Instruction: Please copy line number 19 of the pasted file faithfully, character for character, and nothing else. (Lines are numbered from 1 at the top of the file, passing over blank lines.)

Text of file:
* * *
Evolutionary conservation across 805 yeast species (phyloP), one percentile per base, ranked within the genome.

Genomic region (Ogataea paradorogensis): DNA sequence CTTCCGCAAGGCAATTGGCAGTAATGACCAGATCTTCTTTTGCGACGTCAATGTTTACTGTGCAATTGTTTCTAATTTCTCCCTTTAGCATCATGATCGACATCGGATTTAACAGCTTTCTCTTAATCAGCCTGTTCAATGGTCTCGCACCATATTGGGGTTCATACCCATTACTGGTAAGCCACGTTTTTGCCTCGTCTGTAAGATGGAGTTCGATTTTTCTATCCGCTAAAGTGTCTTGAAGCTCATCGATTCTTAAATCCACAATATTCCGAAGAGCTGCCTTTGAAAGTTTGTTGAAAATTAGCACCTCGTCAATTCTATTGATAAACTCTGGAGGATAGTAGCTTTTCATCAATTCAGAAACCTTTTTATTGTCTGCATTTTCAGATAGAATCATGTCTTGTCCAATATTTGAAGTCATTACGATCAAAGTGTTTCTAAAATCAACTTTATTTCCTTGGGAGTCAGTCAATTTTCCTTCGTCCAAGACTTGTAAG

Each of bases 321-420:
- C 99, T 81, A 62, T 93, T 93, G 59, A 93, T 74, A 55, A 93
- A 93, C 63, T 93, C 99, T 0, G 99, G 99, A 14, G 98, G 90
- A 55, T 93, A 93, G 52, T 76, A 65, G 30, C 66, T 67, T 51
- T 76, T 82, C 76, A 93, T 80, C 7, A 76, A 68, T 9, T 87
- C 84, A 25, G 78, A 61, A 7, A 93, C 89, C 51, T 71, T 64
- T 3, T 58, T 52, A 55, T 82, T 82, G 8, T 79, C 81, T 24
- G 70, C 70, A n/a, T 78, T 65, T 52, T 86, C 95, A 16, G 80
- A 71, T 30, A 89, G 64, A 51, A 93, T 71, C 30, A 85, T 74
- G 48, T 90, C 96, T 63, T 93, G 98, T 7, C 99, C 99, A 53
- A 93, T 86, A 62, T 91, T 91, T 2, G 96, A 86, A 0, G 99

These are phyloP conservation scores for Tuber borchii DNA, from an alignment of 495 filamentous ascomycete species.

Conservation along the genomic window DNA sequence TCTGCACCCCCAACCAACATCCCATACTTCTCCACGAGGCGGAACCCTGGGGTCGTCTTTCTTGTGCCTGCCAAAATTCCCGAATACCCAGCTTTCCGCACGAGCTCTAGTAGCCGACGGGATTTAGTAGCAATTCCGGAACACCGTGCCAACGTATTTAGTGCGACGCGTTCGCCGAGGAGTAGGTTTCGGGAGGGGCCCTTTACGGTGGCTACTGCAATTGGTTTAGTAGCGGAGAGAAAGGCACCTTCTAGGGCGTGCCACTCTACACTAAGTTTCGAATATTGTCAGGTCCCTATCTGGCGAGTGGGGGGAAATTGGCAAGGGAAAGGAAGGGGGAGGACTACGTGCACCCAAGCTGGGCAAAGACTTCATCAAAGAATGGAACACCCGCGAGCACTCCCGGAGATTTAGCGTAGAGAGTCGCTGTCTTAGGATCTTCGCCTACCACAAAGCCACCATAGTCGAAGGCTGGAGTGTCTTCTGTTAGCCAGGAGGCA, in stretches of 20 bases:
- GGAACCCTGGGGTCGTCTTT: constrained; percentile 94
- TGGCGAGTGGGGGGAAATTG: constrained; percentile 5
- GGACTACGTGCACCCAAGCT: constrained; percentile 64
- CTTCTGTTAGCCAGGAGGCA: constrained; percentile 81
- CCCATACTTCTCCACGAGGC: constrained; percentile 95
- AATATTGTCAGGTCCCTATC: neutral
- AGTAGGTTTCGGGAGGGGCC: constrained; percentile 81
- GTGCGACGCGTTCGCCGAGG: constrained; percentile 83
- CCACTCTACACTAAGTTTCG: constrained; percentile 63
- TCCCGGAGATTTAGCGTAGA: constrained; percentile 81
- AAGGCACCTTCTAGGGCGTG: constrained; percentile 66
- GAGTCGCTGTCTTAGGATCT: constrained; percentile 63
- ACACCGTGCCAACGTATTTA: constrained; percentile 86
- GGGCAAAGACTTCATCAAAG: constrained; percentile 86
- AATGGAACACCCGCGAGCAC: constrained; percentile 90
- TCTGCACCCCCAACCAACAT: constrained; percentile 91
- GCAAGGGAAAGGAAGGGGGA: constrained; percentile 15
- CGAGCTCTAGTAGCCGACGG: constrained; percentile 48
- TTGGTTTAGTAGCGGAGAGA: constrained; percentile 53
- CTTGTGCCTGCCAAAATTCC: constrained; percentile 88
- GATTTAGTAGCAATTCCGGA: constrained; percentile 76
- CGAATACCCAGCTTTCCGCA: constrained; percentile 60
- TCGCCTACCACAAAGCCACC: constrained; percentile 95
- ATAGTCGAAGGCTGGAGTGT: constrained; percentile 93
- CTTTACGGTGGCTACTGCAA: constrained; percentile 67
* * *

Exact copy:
- CTTCTGTTAGCCAGGAGGCA: constrained; percentile 81